Socialite becomes a volunteer in Malaysian soup kitchen
In the Malaysian capital, Ruby Khong devotes her lunch hours delivering food to the needy, even when the tropical heat and humidity make it hard to breathe.
She and her volunteers drive in an orange and yellow van with the words: "Hunger knows no barriers" printed on the side.
They squeeze between the luxury condos in downtown Kuala Lumpur to arrive at a squatters area that has become so permanent, it has its own name - Bellamy Village.
Ms Khong says initially it was hard to find the needy because they were largely hidden in Kuala Lumpur.
"They are afraid of the authorities so they always hide in the alleys," she says.
Her drive to find and feed the poor has led to the founding of one of Malaysia's biggest soup kitchens called Kechara, which is a Sanskrit word Ms Khong says she borrowed from Buddhist teachings to mean a "heavenly place".
The Malaysian media have ranked Ms Khong as one of the most influential Malaysians and her work earned her a place among Forbes magazine's heroes of philanthropy list in 2010.
However, her journey to become a full-time volunteer has not always been a willing one.
Before starting the soup kitchen, Ms Khong's idea of charity involved dressing up in ball gowns and donating money.
Perhaps this was why Malaysia ranked below its poorer neighbours such as Indonesia and the Philippines in the 2013 World Giving Index, which judged a country based on its donation of both money and time.
The mother of three preferred to dine at luxury hotels, and at one point owned a tropical island in Myanmar with her husband.
"She was a socialite. She would go out clubbing, attend parties and events. She would have fancy dinners with her friends and play tennis. She really indulged in herself personally," says Ms Khong's son, Clifford.
It's rare for children in Asia to criticize their parents but Ms Khong doesn't seem to mind.
"I admit it. I think being the youngest in the family meant that life was pretty pampered," she says laughing.
"It was always about myself, what I wanted and that continued on for a while until 1994," she says.
That year, she was on a quest for spiritual guidance in India and met a Buddhist monk named Tsem Rinpoche.
"I was decked out from head to toe in Chanel."
Ms Khong says if he had discouraged her from wearing luxury brands, she probably wouldn't have followed him.
Instead, he urged her to use her wealth and influence to do more charity and eventually suggested that she feed the hungry.
"I was very reluctant to give up my weekends with family and friends," says Ms Khong.
She says she only committed herself to volunteer for two weekends out of the year. That was in 2006.
Now, feeding the poor is her full-time occupation.
"Once I started there is no way that I could pull out because these people are there and they need us," she says.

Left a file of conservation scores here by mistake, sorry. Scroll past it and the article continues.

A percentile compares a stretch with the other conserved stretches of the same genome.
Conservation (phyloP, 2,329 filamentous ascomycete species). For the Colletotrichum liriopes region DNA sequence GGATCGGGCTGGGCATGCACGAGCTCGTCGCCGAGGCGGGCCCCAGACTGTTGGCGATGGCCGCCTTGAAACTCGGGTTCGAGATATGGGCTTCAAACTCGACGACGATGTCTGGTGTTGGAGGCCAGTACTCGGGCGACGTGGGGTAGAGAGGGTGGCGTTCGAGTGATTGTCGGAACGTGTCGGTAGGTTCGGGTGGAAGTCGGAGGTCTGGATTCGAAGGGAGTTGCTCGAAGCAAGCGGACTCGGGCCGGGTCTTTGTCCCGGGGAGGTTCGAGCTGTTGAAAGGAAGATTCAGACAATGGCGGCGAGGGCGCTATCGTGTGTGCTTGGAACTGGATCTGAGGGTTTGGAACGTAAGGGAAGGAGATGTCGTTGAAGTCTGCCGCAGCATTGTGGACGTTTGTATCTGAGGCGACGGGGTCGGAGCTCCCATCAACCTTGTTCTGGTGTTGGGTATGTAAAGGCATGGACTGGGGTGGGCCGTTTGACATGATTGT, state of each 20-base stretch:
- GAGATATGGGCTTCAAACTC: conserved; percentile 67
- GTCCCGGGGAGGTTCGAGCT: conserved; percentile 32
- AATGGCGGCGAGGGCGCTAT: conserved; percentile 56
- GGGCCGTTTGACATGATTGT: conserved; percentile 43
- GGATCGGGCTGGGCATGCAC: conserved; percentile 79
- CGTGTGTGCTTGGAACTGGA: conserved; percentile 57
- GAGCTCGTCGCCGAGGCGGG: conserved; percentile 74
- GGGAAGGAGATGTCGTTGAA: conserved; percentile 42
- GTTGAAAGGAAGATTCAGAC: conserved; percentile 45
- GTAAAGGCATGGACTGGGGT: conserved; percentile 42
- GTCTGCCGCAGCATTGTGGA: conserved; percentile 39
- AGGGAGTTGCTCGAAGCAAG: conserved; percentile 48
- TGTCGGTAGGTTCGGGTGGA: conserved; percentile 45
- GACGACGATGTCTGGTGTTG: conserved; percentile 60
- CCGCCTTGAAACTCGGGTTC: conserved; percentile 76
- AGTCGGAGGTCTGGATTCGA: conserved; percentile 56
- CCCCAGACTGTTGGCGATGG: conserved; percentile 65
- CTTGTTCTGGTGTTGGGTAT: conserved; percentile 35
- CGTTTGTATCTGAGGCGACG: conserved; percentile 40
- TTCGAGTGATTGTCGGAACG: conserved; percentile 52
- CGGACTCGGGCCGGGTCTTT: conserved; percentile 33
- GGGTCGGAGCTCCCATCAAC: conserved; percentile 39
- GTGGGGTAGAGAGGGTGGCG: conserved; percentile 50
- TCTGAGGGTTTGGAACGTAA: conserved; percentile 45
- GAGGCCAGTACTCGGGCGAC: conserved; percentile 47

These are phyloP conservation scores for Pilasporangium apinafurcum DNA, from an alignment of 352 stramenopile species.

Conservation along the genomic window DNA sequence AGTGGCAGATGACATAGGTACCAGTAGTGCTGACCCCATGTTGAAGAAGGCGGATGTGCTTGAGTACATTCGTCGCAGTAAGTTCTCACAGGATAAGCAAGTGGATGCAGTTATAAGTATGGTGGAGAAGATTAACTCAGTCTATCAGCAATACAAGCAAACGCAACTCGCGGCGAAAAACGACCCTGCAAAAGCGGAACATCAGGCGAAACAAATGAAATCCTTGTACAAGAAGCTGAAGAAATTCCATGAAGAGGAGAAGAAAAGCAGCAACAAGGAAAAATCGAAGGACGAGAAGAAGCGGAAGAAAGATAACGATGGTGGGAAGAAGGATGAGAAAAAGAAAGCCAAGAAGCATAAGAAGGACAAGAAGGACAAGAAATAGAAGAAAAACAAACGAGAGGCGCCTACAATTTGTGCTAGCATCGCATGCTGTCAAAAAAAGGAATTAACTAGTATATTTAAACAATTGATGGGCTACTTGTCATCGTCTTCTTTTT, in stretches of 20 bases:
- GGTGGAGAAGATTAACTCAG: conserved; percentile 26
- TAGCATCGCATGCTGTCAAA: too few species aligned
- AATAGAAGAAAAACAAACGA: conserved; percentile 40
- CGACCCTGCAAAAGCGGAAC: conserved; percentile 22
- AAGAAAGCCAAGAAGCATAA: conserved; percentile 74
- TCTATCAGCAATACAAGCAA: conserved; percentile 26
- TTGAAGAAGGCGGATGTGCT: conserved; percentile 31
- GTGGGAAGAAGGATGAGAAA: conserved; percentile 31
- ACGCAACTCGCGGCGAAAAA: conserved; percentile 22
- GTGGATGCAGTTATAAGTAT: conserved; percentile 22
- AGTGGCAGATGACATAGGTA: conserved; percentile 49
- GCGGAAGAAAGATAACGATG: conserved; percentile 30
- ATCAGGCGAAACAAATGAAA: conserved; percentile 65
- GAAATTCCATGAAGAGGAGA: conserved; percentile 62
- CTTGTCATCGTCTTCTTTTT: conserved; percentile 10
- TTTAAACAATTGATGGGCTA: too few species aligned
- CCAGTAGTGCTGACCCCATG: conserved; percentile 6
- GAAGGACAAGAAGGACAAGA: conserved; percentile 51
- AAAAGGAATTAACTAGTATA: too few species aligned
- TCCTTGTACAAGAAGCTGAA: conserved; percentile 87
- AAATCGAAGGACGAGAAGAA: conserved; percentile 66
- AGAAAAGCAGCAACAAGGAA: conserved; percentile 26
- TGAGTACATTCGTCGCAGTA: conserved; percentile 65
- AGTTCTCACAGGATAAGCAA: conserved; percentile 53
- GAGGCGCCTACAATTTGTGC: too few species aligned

The Kechara soup kitchen has branches across the country in the capital Kuala Lumpur, north of the country in Penang, Johor Bahru in the south and Kuantan in the east.
They provide counselling and basic medical services for the homeless and feed 10,000 hungry people a month.
It is a small percentage in a country with 30 million people, but Ms Khong's operation is catching the ones who fall through the system.
Wong Yuk Kei is one of them. She doesn't qualify for any of the 200 state-run old folks homes because her children are alive.
The country's welfare system is still rooted in Asian tradition and expects each generation to be responsible for their parents.
However, Ms Wong's children are struggling with the high cost of living in Kuala Lumpur and cannot help. She gets less than $100 (£63) a month in welfare payment. It's just enough to cover her and her husband's medical bills but not much more.
Ms Wong relies on the Kechara soup kitchen for a hot lunch.
On the menu that day in October was hard boiled eggs in curry, green vegetables, and potato with tofu meat on a bed of rice wrapped in pandan leaf. They also had bottled water and biscuits for dessert.
This is food that can be served to Muslims, Buddhists, Hindus or anyone with religious dietary restrictions in the multi-faith country.
Ms Wong says she enjoys the meals and collects two rice packets from the volunteers at Bellamy Village.
"My husband and I have only eaten lunch from the Kechara soup kitchen for the past four years," she tells Ms Khong in the Cantonese dialect.
The socialite smiles politely and nods even though she doesn't understand the language.
Ms Khong walks further down the unpaved path sporting a stylish pair of flip flops, which reveals perfectly manicured toes.
After eight years, she still sometimes struggles in her role.
She told a local magazine recently that she has a "major hang up" about shaking a strangers hand and hugging, which can happen when people are grateful for the free food.
Her son, Clifford, sees a positive change in his mother. He says feeding the hungry has made her more kind, patient and giving.
Ms Khong's transformation comes at a crucial time when many Malaysians feel that the country's elite is detached from people's suffering.
"It is not about the packet of food but by giving it, it shows them that we care to step outside of our comfort zone," she says.
It's this idea that has moved the socialite from the back covers of glossy magazines, to grace the front cover.